Strong increases in payrolls and a resultant decrease in unemployment are pushing economists such at Cornerstone Macro, to predict a 9% real GDP outlook for 2021. Further, employment gains could push the unemployment rate to 3.5% by year-end 2021 and potentially as low as 2.8% in 2022.   

Responsible Investing and ESG (Environmental, Social & Governance) focused dollars are taking the headlines this year with many large investment managers pressuring U.S. Corporations to place greater emphasis on doing good rather than just doing. Investment managers are stressing that Responsible Investing is possible without sacrificing returns. Improvements in technology are allowing tectonic positive shifts in sustainable and responsible investing. Last week, Vanguard Group Inc. and Blackrock Inc., along with 41 other investment management firms representing $23 trillion of assets joined the “Net Zero Asset Managers” initiative. This initiative is pledging to support efforts that place a greater focus on investors as activists for their clients and to influence companies to use their substantial resources in a more responsible and sustainable way. 

In this professional’s opinion, whether viewed as a divisive issue or not, Responsible Investing can be acceptable to everyone. I would like to believe that all investors want clean air to breath, fresh water to drink and healthy forests and parks for recreation. Valley National Financial Advisors can assist clients with building and maintaining a portfolio with a clear focus on Responsible Investing. VNFA is a steward for our client’s assets and, as such, can help them become a steward of all resources. 

The Markets This Week

by Connor Darrell CFA, Assistant Vice President – Head of Investments
Markets tracked lower last week as investors began to ponder whether equity market valuations were justified after several weeks of gains. The odds of what many have referred to as a potential “V” shaped recovery look increasingly small, as many in the scientific community have continued to caution that economic activity will not be able to resume to pre-virus levels until after a vaccine is developed and globally distributed. Also weighing on investor sentiment has been the resurgence of tensions in the relationship between the United States and China. Last week, U.S. intelligence sources accused China of attempting to steal COVID-19 related research through cyberattacks. The Trump Administration has also not shied away from sharing its belief that the Chinese government acted deceitfully in covering up key details about the spread of the disease within mainland China. Trump himself has even gone so far as to say that there is a reasonable probability the origins of the virus can be traced to a laboratory in Wuhan.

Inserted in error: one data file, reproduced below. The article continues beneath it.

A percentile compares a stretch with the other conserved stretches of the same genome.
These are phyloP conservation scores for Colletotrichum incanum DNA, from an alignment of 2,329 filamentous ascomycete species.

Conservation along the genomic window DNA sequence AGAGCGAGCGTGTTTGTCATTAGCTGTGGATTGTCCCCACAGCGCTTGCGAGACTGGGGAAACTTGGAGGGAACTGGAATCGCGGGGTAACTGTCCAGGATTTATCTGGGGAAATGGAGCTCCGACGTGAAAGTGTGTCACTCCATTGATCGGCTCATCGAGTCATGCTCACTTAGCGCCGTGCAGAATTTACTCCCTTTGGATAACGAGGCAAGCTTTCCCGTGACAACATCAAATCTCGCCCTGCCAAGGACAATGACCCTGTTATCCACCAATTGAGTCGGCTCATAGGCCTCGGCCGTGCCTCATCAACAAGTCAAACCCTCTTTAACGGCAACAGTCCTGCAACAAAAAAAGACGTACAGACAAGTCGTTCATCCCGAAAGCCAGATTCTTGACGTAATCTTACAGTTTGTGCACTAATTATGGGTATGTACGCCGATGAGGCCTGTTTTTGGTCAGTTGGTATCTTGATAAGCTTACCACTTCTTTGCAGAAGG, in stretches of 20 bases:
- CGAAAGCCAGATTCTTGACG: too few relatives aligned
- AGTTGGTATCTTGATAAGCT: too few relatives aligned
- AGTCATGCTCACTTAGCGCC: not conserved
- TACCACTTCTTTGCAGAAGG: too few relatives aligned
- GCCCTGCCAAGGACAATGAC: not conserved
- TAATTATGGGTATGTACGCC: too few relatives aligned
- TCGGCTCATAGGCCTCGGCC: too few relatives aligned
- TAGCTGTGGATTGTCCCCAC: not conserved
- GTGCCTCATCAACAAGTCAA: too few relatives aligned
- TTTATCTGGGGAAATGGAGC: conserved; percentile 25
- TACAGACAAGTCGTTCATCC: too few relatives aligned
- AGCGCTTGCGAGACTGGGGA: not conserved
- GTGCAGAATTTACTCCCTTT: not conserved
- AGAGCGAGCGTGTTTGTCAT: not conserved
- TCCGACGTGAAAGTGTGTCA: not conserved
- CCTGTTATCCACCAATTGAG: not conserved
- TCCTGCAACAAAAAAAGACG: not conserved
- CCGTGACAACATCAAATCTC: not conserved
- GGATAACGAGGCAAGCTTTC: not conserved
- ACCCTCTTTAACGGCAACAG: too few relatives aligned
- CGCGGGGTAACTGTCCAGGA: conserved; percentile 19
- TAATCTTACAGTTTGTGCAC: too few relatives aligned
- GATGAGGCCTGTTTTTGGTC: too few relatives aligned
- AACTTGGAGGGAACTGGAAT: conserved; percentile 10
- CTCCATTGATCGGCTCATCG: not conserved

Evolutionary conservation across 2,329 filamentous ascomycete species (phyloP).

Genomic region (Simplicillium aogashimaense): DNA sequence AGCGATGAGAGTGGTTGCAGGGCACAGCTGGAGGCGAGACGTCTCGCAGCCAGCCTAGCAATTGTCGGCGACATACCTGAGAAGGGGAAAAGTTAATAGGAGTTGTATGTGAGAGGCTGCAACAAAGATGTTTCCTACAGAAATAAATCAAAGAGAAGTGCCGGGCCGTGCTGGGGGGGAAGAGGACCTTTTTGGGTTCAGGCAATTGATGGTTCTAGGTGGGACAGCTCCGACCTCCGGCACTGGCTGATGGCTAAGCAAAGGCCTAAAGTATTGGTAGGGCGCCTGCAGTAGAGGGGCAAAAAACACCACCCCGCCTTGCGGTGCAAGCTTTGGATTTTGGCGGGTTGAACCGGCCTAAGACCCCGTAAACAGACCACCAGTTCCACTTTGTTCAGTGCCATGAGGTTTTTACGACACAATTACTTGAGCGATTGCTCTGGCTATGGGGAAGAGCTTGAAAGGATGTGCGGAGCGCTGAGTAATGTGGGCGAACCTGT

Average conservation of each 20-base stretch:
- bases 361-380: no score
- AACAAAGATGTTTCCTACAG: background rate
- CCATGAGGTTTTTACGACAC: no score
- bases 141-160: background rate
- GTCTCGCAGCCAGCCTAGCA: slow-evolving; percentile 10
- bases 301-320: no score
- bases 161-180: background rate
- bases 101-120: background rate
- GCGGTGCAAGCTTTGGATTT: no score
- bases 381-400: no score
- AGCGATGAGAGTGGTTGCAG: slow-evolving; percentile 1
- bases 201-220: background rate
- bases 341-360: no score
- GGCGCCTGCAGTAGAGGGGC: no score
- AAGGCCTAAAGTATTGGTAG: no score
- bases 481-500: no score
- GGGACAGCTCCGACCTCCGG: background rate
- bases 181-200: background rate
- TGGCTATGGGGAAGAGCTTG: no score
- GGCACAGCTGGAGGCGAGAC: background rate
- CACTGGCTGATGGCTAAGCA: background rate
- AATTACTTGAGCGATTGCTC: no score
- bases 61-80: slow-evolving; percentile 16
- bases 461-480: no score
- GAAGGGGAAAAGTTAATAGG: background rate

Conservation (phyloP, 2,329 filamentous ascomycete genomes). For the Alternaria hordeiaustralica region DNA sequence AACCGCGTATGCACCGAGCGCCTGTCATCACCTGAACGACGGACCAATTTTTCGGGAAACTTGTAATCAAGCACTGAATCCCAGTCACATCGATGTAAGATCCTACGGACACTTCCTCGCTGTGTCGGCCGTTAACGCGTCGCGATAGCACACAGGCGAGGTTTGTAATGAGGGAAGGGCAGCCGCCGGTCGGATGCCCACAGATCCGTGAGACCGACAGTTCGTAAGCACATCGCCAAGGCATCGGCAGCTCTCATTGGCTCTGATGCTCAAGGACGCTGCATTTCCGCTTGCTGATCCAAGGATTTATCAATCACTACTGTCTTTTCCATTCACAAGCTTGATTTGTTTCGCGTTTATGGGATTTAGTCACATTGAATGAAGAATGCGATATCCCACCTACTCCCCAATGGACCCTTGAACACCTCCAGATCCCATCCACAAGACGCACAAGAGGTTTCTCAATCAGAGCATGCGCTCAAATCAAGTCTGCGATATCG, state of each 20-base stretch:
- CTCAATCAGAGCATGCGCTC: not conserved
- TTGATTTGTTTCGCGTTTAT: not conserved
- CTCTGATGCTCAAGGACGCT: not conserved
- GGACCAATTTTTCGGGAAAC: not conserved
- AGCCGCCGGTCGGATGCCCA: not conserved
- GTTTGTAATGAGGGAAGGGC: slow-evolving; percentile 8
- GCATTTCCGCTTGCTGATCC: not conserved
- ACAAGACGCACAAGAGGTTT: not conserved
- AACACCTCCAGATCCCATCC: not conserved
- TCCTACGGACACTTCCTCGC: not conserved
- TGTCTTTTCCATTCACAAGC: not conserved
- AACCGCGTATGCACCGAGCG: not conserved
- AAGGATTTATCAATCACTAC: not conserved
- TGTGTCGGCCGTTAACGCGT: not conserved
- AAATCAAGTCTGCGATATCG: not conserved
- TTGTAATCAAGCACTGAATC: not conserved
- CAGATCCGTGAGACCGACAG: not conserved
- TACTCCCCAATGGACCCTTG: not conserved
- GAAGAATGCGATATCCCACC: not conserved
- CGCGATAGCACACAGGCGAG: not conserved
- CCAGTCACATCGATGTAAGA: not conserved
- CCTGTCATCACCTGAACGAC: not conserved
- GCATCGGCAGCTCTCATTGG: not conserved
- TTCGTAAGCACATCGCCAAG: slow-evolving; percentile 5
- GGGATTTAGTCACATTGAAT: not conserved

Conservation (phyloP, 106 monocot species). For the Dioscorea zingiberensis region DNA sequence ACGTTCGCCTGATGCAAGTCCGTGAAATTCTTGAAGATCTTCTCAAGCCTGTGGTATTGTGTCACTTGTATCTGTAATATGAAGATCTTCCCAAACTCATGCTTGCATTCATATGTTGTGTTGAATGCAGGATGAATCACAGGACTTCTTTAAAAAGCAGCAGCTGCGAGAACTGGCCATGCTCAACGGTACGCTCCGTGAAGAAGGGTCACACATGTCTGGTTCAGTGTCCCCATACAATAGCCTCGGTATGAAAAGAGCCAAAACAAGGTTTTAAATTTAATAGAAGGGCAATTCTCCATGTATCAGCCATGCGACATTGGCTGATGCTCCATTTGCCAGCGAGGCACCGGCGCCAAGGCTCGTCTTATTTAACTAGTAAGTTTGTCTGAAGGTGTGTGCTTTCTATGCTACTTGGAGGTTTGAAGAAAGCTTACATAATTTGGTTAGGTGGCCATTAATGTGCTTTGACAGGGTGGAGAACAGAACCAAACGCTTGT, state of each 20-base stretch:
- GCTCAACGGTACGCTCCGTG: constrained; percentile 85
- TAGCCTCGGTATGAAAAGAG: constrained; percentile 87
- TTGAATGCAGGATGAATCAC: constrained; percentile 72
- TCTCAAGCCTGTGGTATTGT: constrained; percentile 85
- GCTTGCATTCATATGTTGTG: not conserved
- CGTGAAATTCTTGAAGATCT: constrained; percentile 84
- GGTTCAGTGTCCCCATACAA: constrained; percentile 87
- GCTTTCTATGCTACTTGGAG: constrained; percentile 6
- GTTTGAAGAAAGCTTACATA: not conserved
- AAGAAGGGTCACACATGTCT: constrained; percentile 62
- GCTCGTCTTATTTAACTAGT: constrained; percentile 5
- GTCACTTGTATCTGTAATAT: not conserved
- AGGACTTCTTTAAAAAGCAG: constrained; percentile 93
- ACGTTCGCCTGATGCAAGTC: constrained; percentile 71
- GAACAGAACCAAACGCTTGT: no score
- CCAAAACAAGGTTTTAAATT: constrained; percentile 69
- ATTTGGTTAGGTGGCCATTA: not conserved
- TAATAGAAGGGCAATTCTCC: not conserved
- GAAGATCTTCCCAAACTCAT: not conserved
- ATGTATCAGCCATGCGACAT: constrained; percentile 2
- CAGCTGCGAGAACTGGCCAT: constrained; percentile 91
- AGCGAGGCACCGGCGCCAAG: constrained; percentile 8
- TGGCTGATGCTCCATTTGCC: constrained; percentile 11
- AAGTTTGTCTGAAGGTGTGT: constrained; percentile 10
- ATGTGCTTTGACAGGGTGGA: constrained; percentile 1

The true origins of the virus are unlikely to be confirmed with certainty in the near-future, and it is possible that they are never irrefutably determined. However, the re-escalation of tensions within an already strained U.S./China relationship is a key concern moving forward for global investors. No matter the efficacy of accusatory claims made by leaders within both countries, it is clear that the emergence of the COVID-19 pandemic has fostered additional distrust between the U.S. and China that may ultimately prove to be permanent. The long-term consequences of that distrust are likely to pressure on recent globalization trends and could lead to a shift in global supply chains. In the near-term, it is likely to simply remain another potential source of volatility in markets.

Did You Know…?

News and information related to COVID-19 is being released and updated very rapidly. Our team has collected just a few of the latest links that we think may be most valuable to our clients.


March Tax Reminder!
We are approaching the one-month mark away from the tax deadline for filing 2019 individual returns. If our VNFA Team is preparing your 2019 tax return(s), please send us your tax documents as soon as possible – even if you are still waiting on certain items. You can deliver them to our office or post digital copies to your secure eVault Client Portal.

Visit our website at for checklists and resources to help you collect relevant information. If you have any questions, please contact our team at


We are pleased to announce the promotion of Elizabeth Wilson, CPA to the position of Chief Financial Officer.

Elizabeth joined the company as Corporate Controller in 2014, and was most recently Vice President, Finance & Tax Services. As part of the executive management team at VNFA, she oversees firm-wide financial operations as well as strategic and risk management, in addition to serving as Head of Tax Services.

VNFA Executive Management Team (left to right): Judianne Harris CMO, Matthew Petrozelli CEO, Elizabeth Wilson CFO

Elizabeth is a Certified Public Accountant with more than 15 years of experience in accounting and management. A graduate of Muhlenberg College in Allentown with a B.A. in Accounting and Business Administration, Elizabeth moved back to the Lehigh Valley from New York City to join the VNFA team. She was recognized in 2018 by the PICPA (Pennsylvania Institute of Certified Public Accountants) with the Young Leader Award; and in 2019 was named the Lehigh Valley Business CFO of the Year Rising Star.